Seraphina by Rachel Hartman
Though dragons and people have been at peace since the signing of a treaty four decades ago, there remains a high level of unease and mistrust. For their part, dragons have learned to take on human form and mannerisms - something that has allowed them to interact more closely with human - even if the particulars of polite conversation continue to elude them and relations between the two races is forbidden. And then there is Seraphina. Born to a dragon mother and a human father, she must keep the truth of her origins a secret. With a member of the royal family murdered days before the impending 40th anniversary celebration of the peace, (possibly by a dragon) Seraphina finds herself assisting with the investigation and spending a lot of time with the Prince. As she works to unravel the truth behind what happened it becomes harder and harder to protect her own dangerous truth.
I've said before, and I'll say again that I'm not really a big fantasy reader. It takes a special story - like Kristen Cashore's Graceling - to get me aboard the fantasy train. Rachel Hartman's Seraphina is one of those stories. The story unfolds at a slow, but even pace, and there's a lot of ground to cover. Not only must the reader become acquainted to a new world where dragons and people interact (including the requisite vocabulary of said world), there's also the inner-workings of Seraphina's "condition" that must be explained, including the time-consuming routines she must keep to protect her true identity and how the memories her mother imparted to her shape her understanding of the world. It's a lot. But it is necessary. And it is worth it. Happily, the background information is built into the progression of the action; the reader learns about Seraphina as she learns about herself. In a year with few strong young adult fantasy releases, Seraphina does the genre proud.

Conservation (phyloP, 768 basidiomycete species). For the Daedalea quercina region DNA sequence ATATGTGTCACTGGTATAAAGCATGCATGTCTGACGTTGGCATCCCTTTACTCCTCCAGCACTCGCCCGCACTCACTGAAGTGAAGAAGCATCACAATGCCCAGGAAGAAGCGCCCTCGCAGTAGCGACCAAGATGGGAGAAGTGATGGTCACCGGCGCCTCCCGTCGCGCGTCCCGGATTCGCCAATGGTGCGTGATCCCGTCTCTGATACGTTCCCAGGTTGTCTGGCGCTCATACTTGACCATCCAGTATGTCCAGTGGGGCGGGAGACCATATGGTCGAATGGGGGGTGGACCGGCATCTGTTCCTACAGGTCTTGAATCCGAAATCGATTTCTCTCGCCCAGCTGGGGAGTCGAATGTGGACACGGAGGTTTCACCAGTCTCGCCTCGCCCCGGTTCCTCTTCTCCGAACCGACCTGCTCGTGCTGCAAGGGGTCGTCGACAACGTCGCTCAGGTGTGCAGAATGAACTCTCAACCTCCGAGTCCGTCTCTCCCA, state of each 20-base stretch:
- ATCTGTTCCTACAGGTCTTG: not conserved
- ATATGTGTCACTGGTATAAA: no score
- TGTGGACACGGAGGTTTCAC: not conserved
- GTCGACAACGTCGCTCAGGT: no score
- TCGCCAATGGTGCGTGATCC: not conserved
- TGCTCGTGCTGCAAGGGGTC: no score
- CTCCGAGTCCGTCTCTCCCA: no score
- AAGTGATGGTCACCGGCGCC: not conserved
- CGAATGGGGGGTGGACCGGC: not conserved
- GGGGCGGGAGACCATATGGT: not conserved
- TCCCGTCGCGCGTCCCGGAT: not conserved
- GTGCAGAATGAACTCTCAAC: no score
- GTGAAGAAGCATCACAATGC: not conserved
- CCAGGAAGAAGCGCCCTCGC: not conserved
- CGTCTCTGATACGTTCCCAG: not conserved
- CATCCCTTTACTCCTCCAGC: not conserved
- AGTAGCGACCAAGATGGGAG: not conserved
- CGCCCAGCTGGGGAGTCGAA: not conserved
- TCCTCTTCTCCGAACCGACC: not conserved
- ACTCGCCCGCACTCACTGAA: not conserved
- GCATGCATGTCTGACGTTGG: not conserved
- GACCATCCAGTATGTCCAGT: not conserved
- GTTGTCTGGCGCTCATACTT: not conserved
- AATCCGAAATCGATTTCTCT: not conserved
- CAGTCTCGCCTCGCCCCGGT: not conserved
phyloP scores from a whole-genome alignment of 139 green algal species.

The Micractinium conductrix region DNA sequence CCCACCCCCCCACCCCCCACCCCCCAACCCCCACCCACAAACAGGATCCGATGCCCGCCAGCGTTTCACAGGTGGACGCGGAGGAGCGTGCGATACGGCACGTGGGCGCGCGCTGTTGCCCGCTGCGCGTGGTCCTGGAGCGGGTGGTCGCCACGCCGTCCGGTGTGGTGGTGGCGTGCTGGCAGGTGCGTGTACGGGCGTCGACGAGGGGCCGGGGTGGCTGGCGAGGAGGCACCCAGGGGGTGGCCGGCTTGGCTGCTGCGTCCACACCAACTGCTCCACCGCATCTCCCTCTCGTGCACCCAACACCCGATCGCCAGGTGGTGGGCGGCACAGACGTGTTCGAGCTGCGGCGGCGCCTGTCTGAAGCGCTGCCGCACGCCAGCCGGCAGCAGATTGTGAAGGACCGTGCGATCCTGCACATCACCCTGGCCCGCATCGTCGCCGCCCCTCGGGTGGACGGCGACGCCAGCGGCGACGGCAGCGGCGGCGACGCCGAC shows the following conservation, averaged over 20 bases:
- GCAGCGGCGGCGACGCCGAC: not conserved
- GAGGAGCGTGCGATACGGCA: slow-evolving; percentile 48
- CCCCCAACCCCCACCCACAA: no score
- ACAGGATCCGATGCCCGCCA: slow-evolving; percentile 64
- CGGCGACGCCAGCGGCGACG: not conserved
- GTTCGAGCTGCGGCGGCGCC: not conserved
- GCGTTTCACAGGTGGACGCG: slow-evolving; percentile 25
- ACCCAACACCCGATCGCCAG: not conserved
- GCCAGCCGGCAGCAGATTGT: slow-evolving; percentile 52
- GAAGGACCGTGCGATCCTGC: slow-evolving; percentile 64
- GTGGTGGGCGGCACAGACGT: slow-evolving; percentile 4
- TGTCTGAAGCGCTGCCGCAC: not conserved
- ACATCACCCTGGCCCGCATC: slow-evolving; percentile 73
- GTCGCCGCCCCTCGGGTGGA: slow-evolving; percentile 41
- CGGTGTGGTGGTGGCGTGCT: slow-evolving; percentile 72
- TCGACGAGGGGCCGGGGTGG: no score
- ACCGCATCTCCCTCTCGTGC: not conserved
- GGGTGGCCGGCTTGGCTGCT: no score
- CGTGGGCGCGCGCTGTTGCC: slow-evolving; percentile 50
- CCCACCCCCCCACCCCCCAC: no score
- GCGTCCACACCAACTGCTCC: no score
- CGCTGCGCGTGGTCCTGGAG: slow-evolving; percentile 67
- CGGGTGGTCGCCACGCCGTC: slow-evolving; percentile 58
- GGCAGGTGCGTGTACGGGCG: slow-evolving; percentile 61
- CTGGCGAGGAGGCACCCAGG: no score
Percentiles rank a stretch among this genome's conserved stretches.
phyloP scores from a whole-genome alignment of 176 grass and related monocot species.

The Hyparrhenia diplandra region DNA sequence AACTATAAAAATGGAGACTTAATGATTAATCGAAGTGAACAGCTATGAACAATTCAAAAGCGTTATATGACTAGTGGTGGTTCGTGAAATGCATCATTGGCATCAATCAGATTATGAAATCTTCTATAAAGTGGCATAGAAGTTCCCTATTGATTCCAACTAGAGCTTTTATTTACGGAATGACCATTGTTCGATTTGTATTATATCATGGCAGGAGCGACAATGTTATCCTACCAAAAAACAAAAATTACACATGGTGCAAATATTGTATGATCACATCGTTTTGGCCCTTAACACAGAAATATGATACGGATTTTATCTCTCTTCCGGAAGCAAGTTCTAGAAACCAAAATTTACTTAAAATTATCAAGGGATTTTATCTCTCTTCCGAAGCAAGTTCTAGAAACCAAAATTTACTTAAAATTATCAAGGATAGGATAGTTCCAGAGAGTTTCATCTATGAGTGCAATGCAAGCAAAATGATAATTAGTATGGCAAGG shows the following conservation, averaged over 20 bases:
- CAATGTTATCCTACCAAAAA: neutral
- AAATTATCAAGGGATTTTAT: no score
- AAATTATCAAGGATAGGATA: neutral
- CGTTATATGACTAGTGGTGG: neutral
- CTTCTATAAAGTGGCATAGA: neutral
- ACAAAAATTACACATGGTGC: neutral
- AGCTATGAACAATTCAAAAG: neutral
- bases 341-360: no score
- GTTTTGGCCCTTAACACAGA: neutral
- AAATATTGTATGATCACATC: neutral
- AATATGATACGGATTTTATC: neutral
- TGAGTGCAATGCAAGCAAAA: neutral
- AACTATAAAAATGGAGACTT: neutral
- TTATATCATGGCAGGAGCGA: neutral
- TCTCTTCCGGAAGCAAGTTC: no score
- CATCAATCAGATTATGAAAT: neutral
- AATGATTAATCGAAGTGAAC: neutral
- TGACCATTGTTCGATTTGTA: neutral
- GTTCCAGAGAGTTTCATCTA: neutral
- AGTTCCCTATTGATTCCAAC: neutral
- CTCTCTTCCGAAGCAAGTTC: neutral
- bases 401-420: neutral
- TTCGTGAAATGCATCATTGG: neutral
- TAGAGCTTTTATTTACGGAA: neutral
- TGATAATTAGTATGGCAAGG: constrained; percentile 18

Seraphina is the winner of the 2013 William C. Morris Award and is one of the 2013 Top Ten Best Fiction for Young Adult titles!
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